Ron Paul predicts 'more support than the delegate count indicates' at GOP convention

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Paul said earlier this month that he is sending 200 bound delegates to the convention in August, after recently capturing the majority of delegates in three states where he did not win the caucus or primary. He said his goal is to get some of his ideas into the GOP platform, and predicted that effort will be boosted by the many delegates bound to Romney who agree with his views. 

“There’s going to be a lot more support there than the delegate count indicates,” he said on CNN.


Some of those delegates are apparently represented by a new lawsuit filed by Paul supporters, who are not affiliated with Paul’s campaign, against the Republican National Committee. The lawsuit names RNC Chairman Reince Priebus and GOP chairmen in every state, alleging that the RNC unfairly aided Mitt Romney in gaining the nomination.

According to CNN, the complaint was filed by 100 self-described delegates who are unhappy that they are bound to vote for Romney at the convention.

“There certainly have been times when we felt like we came up short in the process,” Paul said. “It hasn’t ever motivated me to file a lawsuit.”

The RNC plans to respond, but has said the lawsuit is without merit.

"We view the suit as completely frivolous but one to which a serious response must be made,” RNC Chief Legal Counsel John R. Phillippe Jr. wrote Republican state party chairmen of the lawsuit, according to CNN.

Paul shrugged off questions about the lawsuit on CNN.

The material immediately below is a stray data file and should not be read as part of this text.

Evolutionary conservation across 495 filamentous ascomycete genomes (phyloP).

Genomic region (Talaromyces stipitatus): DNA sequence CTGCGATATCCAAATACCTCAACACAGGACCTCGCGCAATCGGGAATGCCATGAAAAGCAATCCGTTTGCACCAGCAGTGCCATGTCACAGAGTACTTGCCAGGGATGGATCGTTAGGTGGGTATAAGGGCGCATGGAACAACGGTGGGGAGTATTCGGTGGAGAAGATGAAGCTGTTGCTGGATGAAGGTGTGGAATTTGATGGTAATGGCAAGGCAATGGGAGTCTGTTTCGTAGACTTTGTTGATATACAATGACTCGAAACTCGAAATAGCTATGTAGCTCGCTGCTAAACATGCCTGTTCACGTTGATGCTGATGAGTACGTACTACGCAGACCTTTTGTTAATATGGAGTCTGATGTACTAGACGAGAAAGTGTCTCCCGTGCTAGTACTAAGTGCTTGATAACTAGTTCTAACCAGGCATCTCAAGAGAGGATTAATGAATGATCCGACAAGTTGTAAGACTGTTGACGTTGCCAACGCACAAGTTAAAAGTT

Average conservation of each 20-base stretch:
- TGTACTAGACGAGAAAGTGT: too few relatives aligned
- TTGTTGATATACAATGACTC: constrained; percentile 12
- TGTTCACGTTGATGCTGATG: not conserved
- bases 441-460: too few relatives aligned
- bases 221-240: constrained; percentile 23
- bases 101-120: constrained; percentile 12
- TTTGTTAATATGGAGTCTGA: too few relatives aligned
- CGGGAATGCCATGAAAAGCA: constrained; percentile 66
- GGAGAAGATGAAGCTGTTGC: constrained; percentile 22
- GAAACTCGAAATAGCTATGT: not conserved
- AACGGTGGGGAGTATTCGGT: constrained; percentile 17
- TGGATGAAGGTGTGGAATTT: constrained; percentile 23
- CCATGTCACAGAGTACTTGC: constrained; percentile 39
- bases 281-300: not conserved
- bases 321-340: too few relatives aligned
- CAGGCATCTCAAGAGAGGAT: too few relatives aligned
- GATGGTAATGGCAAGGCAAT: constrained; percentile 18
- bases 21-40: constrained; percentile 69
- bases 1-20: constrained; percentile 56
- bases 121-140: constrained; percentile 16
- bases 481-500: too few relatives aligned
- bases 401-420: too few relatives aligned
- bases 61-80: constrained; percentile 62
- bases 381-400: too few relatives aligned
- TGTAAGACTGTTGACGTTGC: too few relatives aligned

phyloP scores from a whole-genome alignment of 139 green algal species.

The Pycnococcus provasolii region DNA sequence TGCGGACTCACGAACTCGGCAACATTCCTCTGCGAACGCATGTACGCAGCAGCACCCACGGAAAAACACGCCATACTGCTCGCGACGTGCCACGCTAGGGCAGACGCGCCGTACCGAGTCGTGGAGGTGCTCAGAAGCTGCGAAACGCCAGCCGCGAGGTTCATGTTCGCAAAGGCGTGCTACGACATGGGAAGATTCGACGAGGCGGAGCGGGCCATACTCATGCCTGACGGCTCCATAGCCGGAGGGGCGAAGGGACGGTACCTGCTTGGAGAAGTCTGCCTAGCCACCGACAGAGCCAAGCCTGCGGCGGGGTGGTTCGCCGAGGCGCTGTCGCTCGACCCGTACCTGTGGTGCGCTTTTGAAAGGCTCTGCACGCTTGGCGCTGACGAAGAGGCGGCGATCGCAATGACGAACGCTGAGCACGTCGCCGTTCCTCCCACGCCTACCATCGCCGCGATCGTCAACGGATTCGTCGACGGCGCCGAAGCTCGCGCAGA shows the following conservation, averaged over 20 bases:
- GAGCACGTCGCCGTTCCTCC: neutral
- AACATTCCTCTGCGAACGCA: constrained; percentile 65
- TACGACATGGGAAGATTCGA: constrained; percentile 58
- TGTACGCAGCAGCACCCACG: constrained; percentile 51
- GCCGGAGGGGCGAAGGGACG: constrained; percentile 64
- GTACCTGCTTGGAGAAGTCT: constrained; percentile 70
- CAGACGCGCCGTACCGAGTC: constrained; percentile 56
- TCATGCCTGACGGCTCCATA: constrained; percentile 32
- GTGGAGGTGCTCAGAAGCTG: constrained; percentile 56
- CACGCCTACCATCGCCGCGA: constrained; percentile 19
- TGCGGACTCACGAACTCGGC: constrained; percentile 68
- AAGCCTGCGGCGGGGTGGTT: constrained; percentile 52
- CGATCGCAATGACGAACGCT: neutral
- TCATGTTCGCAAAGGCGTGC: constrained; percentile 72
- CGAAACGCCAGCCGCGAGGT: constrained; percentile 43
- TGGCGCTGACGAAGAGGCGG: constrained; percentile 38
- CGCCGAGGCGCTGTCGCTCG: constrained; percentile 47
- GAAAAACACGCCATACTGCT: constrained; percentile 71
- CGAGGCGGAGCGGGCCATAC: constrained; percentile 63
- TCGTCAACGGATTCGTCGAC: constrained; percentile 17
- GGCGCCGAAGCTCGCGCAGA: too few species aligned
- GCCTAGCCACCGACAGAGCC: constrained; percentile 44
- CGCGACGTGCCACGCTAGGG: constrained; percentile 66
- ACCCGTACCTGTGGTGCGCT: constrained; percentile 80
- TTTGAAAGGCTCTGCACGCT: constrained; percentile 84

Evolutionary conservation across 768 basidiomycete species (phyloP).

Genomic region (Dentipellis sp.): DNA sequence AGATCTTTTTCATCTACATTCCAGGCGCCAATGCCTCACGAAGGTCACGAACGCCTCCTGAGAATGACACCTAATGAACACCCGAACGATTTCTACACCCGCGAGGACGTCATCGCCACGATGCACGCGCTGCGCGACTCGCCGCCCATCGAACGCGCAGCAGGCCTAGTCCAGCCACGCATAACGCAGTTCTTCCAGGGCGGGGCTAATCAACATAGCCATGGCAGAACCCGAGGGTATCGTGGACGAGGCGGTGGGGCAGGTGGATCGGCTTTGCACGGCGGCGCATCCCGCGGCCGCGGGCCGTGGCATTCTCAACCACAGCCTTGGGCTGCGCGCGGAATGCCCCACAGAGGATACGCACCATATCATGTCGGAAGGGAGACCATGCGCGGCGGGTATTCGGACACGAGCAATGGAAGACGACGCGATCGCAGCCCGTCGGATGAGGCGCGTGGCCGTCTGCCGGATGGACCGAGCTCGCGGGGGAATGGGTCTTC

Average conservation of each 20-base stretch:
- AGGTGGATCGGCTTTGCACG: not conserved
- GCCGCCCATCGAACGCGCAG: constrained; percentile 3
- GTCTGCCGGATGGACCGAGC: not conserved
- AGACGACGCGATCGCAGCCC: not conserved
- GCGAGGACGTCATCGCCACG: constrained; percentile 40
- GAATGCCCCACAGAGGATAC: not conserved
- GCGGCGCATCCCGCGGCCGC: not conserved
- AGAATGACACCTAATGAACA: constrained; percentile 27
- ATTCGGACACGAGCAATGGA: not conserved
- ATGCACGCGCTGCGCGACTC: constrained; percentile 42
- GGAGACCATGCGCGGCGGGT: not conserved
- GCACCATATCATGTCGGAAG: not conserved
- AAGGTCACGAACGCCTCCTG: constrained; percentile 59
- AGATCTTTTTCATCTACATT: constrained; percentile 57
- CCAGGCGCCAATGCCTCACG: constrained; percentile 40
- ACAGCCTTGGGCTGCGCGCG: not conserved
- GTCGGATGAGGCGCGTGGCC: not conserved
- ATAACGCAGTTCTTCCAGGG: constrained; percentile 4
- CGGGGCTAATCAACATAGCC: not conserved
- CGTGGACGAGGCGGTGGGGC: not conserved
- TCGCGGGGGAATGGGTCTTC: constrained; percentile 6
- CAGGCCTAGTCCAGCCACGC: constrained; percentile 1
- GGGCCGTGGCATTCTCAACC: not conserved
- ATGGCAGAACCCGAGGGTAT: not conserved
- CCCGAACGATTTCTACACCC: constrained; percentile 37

“If they have a legitimate argument that they can make and that’s what they want to do, I’m not going to say don’t do it,” Paul said. “If they ask my advice, I’m going to say don’t.”

Paul plans to hold his own campaign event ahead of the convention in Tampa this August, but said he has not discussed his role in the convention yet with planners. He also plans to hold his own pre-convention event the Sunday before.

He has urged his supporters to remain optimistic that he will have a voice at the convention, but has said he does not plan to disrupt the process.

“I want people to act dignified and not cause a ruckus and disrupt things,” Paul told CNN, and referred to state GOP conventions. Earlier this month, at the Louisiana convention, police were called when a Paul supporter refused to leave.

“But at the same time, I tell them, you don’t have to get pushed around,” Paul continued. “If they’re not following the rules, you have a right to stand up for the rules.”

Paul is no longer campaigning in primaries, but has not officially dropped his bid for the White House and told CNN there was “no way” he would consider endorsing Romney at this point.

“It looks like [Romney] has the delegates, but he doesn’t have the control of the hearts and mind of the people,” Paul said.

He added, upon further questioning, that he has “no reason to say that [Romney] cheated” to secure the required number of delegates to lock down the nomination.